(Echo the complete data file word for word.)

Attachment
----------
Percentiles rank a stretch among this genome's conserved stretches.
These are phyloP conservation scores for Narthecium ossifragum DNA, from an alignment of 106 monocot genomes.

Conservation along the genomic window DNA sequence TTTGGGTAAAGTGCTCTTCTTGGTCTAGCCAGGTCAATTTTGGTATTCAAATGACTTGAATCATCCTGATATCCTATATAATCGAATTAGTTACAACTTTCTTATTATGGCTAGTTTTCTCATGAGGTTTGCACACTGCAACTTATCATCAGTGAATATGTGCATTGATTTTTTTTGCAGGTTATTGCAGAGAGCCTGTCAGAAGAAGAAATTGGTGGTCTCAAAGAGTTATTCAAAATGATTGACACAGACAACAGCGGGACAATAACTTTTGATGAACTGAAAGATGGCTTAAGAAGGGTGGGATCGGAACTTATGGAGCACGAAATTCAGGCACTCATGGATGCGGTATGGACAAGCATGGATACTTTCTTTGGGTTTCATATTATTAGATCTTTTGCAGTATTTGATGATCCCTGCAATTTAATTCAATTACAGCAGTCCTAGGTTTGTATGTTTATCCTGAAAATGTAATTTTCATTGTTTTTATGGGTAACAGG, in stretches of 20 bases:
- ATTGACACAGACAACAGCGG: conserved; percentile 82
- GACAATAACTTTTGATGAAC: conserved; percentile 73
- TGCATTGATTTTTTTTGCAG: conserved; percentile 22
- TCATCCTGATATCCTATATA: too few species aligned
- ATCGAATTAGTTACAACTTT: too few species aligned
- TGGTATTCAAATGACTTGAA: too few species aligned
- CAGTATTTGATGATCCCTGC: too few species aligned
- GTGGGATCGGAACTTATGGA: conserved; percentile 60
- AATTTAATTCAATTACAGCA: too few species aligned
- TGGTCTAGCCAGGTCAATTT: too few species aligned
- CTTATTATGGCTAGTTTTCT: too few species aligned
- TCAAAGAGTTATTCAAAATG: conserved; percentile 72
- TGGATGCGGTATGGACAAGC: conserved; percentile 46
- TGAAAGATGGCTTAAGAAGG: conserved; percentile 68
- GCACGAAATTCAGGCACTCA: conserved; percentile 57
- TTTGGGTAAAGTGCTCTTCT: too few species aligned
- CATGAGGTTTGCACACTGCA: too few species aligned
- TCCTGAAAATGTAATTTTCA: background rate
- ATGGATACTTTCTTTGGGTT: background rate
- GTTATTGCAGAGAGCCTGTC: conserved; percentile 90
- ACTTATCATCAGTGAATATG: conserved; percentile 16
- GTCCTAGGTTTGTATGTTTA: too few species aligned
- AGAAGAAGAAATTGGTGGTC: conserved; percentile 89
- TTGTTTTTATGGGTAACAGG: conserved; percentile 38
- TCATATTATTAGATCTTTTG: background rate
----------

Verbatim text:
Percentiles rank a stretch among this genome's conserved stretches.
These are phyloP conservation scores for Narthecium ossifragum DNA, from an alignment of 106 monocot genomes.

Conservation along the genomic window DNA sequence TTTGGGTAAAGTGCTCTTCTTGGTCTAGCCAGGTCAATTTTGGTATTCAAATGACTTGAATCATCCTGATATCCTATATAATCGAATTAGTTACAACTTTCTTATTATGGCTAGTTTTCTCATGAGGTTTGCACACTGCAACTTATCATCAGTGAATATGTGCATTGATTTTTTTTGCAGGTTATTGCAGAGAGCCTGTCAGAAGAAGAAATTGGTGGTCTCAAAGAGTTATTCAAAATGATTGACACAGACAACAGCGGGACAATAACTTTTGATGAACTGAAAGATGGCTTAAGAAGGGTGGGATCGGAACTTATGGAGCACGAAATTCAGGCACTCATGGATGCGGTATGGACAAGCATGGATACTTTCTTTGGGTTTCATATTATTAGATCTTTTGCAGTATTTGATGATCCCTGCAATTTAATTCAATTACAGCAGTCCTAGGTTTGTATGTTTATCCTGAAAATGTAATTTTCATTGTTTTTATGGGTAACAGG, in stretches of 20 bases:
- ATTGACACAGACAACAGCGG: conserved; percentile 82
- GACAATAACTTTTGATGAAC: conserved; percentile 73
- TGCATTGATTTTTTTTGCAG: conserved; percentile 22
- TCATCCTGATATCCTATATA: too few species aligned
- ATCGAATTAGTTACAACTTT: too few species aligned
- TGGTATTCAAATGACTTGAA: too few species aligned
- CAGTATTTGATGATCCCTGC: too few species aligned
- GTGGGATCGGAACTTATGGA: conserved; percentile 60
- AATTTAATTCAATTACAGCA: too few species aligned
- TGGTCTAGCCAGGTCAATTT: too few species aligned
- CTTATTATGGCTAGTTTTCT: too few species aligned
- TCAAAGAGTTATTCAAAATG: conserved; percentile 72
- TGGATGCGGTATGGACAAGC: conserved; percentile 46
- TGAAAGATGGCTTAAGAAGG: conserved; percentile 68
- GCACGAAATTCAGGCACTCA: conserved; percentile 57
- TTTGGGTAAAGTGCTCTTCT: too few species aligned
- CATGAGGTTTGCACACTGCA: too few species aligned
- TCCTGAAAATGTAATTTTCA: background rate
- ATGGATACTTTCTTTGGGTT: background rate
- GTTATTGCAGAGAGCCTGTC: conserved; percentile 90
- ACTTATCATCAGTGAATATG: conserved; percentile 16
- GTCCTAGGTTTGTATGTTTA: too few species aligned
- AGAAGAAGAAATTGGTGGTC: conserved; percentile 89
- TTGTTTTTATGGGTAACAGG: conserved; percentile 38
- TCATATTATTAGATCTTTTG: background rate